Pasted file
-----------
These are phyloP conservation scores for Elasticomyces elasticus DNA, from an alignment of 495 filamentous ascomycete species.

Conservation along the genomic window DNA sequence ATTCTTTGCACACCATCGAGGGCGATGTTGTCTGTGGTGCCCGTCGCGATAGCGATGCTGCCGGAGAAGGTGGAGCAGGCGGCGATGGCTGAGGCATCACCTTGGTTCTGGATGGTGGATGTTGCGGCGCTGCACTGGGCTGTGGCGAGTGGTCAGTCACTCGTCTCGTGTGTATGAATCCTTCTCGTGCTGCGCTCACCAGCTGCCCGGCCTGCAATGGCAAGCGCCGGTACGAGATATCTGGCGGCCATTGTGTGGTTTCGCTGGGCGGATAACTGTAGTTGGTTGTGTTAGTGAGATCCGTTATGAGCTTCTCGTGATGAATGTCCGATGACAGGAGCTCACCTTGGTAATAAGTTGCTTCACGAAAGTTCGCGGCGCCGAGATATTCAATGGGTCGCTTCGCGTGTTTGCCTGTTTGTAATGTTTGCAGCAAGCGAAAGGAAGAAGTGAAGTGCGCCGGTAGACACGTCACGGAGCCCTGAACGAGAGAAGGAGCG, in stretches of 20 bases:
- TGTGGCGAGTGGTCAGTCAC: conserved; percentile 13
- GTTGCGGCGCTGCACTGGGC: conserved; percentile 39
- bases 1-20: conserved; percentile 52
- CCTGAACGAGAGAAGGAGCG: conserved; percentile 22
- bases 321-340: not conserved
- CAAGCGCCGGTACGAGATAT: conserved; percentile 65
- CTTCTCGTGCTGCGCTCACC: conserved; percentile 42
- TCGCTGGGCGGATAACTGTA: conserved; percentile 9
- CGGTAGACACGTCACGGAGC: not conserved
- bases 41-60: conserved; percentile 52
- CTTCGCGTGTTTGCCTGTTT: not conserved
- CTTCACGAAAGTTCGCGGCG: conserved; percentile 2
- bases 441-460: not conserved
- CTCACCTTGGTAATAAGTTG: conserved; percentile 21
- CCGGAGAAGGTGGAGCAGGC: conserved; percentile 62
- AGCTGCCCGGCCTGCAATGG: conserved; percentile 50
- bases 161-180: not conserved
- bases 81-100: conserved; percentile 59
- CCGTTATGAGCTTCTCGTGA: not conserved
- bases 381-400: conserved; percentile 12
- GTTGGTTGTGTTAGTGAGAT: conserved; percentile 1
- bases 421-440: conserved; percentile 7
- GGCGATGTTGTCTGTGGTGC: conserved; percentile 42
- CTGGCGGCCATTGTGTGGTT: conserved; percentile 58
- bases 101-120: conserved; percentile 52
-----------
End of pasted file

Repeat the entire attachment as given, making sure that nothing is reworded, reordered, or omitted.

These are phyloP conservation scores for Elasticomyces elasticus DNA, from an alignment of 495 filamentous ascomycete species.

Conservation along the genomic window DNA sequence ATTCTTTGCACACCATCGAGGGCGATGTTGTCTGTGGTGCCCGTCGCGATAGCGATGCTGCCGGAGAAGGTGGAGCAGGCGGCGATGGCTGAGGCATCACCTTGGTTCTGGATGGTGGATGTTGCGGCGCTGCACTGGGCTGTGGCGAGTGGTCAGTCACTCGTCTCGTGTGTATGAATCCTTCTCGTGCTGCGCTCACCAGCTGCCCGGCCTGCAATGGCAAGCGCCGGTACGAGATATCTGGCGGCCATTGTGTGGTTTCGCTGGGCGGATAACTGTAGTTGGTTGTGTTAGTGAGATCCGTTATGAGCTTCTCGTGATGAATGTCCGATGACAGGAGCTCACCTTGGTAATAAGTTGCTTCACGAAAGTTCGCGGCGCCGAGATATTCAATGGGTCGCTTCGCGTGTTTGCCTGTTTGTAATGTTTGCAGCAAGCGAAAGGAAGAAGTGAAGTGCGCCGGTAGACACGTCACGGAGCCCTGAACGAGAGAAGGAGCG, in stretches of 20 bases:
- TGTGGCGAGTGGTCAGTCAC: conserved; percentile 13
- GTTGCGGCGCTGCACTGGGC: conserved; percentile 39
- bases 1-20: conserved; percentile 52
- CCTGAACGAGAGAAGGAGCG: conserved; percentile 22
- bases 321-340: not conserved
- CAAGCGCCGGTACGAGATAT: conserved; percentile 65
- CTTCTCGTGCTGCGCTCACC: conserved; percentile 42
- TCGCTGGGCGGATAACTGTA: conserved; percentile 9
- CGGTAGACACGTCACGGAGC: not conserved
- bases 41-60: conserved; percentile 52
- CTTCGCGTGTTTGCCTGTTT: not conserved
- CTTCACGAAAGTTCGCGGCG: conserved; percentile 2
- bases 441-460: not conserved
- CTCACCTTGGTAATAAGTTG: conserved; percentile 21
- CCGGAGAAGGTGGAGCAGGC: conserved; percentile 62
- AGCTGCCCGGCCTGCAATGG: conserved; percentile 50
- bases 161-180: not conserved
- bases 81-100: conserved; percentile 59
- CCGTTATGAGCTTCTCGTGA: not conserved
- bases 381-400: conserved; percentile 12
- GTTGGTTGTGTTAGTGAGAT: conserved; percentile 1
- bases 421-440: conserved; percentile 7
- GGCGATGTTGTCTGTGGTGC: conserved; percentile 42
- CTGGCGGCCATTGTGTGGTT: conserved; percentile 58
- bases 101-120: conserved; percentile 52